French police woman fighting for life after stabbed & 2 others injured in Nantes ‘terror attack’ as knifeman shot dead

French police woman fighting for life after stabbed & 2 others injured in Nantes ‘terror attack’ as knifeman shot dead


A POLICE woman is fighting for her life after being stabbed in a suspected terror attack that saw the knifeman shot dead.

Two others were also wounded during the terrifying attack that began this morning just after 10am inside a police station in La Chappelle-sur-Erdre, in Nantes, France.

The female police officer, named as Katell Lerech by police, was wounded "in the thigh, arms and legs," and surgeons are still desperately trying to save her.

Katell, who is in her 40s, reportedly lives in Les Touches, a town north of Nantes, with her partner.

Laurence Guillemine, the Mayor of Les Touches, said: "This affects us all. She is known as a very kind woman, with lots of friends in the town."

The attacker has since been named by local media as Ndiaga Dieye, aged in his 40s, after he was shot dead by police when he launched a second attack on officers several hours later.

The suspect "slashed the woman several times with a knife inside police headquarters", according to cops, before he grabbed his victim's pistol and fled the scene.

Witnesses said they saw the attacker escape in a VW Golf after the attack, before he reportedly crashed and had to continue on foot.

"He was brandishing the pistol taken from the police officer he stabbed," a local police spokesman said.

He was surrounded by authorities in a forest near Chapelle-sur-Erdre, the regional newspaper Ouest France reported, before he opened fire on officers.

Dieye then shot one cop in the hand and another in the arm before he was fired back upon by authorities, who arrested him in a serious condition before he later died of his injuries.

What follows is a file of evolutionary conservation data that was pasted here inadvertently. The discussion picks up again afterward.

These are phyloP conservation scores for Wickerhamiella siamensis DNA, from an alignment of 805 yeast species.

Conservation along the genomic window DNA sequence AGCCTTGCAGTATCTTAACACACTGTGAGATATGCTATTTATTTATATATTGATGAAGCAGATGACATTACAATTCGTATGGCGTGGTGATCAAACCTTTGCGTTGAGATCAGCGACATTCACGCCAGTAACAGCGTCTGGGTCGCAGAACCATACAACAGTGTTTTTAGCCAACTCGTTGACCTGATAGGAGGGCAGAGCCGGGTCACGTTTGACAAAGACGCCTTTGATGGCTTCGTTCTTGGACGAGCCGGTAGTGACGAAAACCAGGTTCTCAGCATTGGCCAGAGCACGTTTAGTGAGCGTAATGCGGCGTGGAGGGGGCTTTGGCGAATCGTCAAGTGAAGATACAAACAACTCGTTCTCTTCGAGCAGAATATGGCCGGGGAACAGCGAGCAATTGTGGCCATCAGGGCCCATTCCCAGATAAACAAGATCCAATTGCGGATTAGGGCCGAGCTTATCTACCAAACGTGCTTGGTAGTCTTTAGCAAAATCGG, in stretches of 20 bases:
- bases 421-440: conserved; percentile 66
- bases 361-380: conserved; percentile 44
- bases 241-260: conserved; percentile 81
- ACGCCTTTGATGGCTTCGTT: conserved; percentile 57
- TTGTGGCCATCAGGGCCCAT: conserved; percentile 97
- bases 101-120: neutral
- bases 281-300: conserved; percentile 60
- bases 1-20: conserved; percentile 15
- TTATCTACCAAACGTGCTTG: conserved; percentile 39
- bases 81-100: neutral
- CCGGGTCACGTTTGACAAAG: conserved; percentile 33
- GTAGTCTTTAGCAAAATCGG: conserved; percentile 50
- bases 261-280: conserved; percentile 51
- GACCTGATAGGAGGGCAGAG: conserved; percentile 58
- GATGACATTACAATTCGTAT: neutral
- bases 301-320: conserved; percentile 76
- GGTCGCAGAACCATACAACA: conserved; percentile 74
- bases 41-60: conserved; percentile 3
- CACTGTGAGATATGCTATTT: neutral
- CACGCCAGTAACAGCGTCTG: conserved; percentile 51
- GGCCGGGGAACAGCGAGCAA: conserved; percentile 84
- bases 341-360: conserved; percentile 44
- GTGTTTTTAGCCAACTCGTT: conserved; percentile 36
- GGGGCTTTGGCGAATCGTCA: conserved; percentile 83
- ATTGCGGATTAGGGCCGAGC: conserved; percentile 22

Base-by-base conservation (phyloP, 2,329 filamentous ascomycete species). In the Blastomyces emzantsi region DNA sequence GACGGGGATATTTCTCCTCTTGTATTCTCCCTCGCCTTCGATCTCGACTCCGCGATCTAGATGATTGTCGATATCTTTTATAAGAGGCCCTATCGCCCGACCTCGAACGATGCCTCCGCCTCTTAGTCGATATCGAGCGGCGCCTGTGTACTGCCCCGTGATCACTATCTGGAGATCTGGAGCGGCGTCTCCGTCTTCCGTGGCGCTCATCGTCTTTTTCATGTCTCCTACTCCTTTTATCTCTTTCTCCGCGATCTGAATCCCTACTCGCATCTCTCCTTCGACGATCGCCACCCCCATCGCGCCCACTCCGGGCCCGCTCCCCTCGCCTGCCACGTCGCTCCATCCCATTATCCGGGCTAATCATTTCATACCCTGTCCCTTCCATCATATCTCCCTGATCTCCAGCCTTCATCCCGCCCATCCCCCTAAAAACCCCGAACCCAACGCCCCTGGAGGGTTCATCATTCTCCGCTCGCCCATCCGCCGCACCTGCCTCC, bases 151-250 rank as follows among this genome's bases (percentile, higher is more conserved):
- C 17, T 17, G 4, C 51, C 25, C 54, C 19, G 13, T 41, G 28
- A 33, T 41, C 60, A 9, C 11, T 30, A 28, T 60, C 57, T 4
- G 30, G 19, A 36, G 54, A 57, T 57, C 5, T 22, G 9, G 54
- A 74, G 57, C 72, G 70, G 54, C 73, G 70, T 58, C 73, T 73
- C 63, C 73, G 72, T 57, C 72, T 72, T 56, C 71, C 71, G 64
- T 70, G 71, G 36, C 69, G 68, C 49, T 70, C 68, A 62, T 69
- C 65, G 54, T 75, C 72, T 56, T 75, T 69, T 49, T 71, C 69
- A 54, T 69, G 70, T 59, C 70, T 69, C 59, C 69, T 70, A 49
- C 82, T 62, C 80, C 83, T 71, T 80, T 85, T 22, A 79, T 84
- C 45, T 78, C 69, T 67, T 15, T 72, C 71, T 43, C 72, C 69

He had been in jail until March this year, according to police sources, where he had been sent to a specialist radicalisation programme after converting to a "rigorous" style of Islam in 2016, the Mail Online reports.

In the same year, he had been diagnosed with schizophrenia, according to the publication.

Heavily armed GIGN officers were leading the manhunt, along with police and gendarmes, as a helicopter searched from the skies, the spokesman said.

Around 240 officers were deployed to find the perpetrator.

Schools were locked down and local residents were told not to leave their homes.

"We drew the curtains and told the children to lie on the ground. They've been there for two hours," one local teacher told news outlet AFP by text message while pupils were holed up inside classrooms.

There was no initial indication of the attackers motives, police said.

French Interior Minister Gerald Darmanin addressed reporters after announcing he was on his way to the scene.

French far-right leader Marine Le Pen let rip in wake of the attack, tweeting: "I refuse to accept this is our daily life. We must finally fight this barbarism and never, absolutely never get used to it."

He is expected to try and oust President Emmanuel Macron in the next election on the crux that Macron is lax on security and should provide more police protection.

Friday's incident came on the same day that Justice Minister Eric Dupond-Moretti urged judges to exert "firmness" on those found guilty of attacks on police.

The incident comes after a series of terror attacks across France, including the murder of a female police worker by an Islamist knifeman in the Paris suburb of Rambouillet last month.

The 36-year-old Tunisian immigrant was also killed by cops in the wake of the attack.

It followed six years of savage Islamist attacks in France, including the beheading of schoolteacher Samuel Paty by a Russian-born terrorist in October last year.

The deadliest single terrorist attack ever in the country came in November 2015 when 130 people were killed in Paris.

Suicide bombers pledging allegiance to ISIS targeted the Stade de France, cafes, restaurants and the Bataclan music venue, where 90 died.

Earlier in the year, two Paris-born gunmen linked to Al-Qaeda broke into the offices of the Charlie Hebdo satirical magazine, leaving 12 dead and 11 wounded.

In July 2016, 86 people were killed and more than 400 injured when a 19-tonne truck was deliberately driven into crowds on the seafront promenade at Nice, in the South of France.

The terrorist turned out to be a radicalised Tunisian immigrant who was shot dead by police.

During the same month, two Isis terrorists murdered an 86-year-old Catholic priest during a church service in Normandy.

There have been frequent knife attacks on the forces of law and order, leading to the deaths of serving police.

In October 2019, a radicalised computer operative working at the Paris Prefecture in central Paris stabbed four of his colleagues to death.

The attacker – who was also shot dead – turned out to be a Muslim convert who kept extremist Al-Qaeda and Islamic State literature and images on his computer.  

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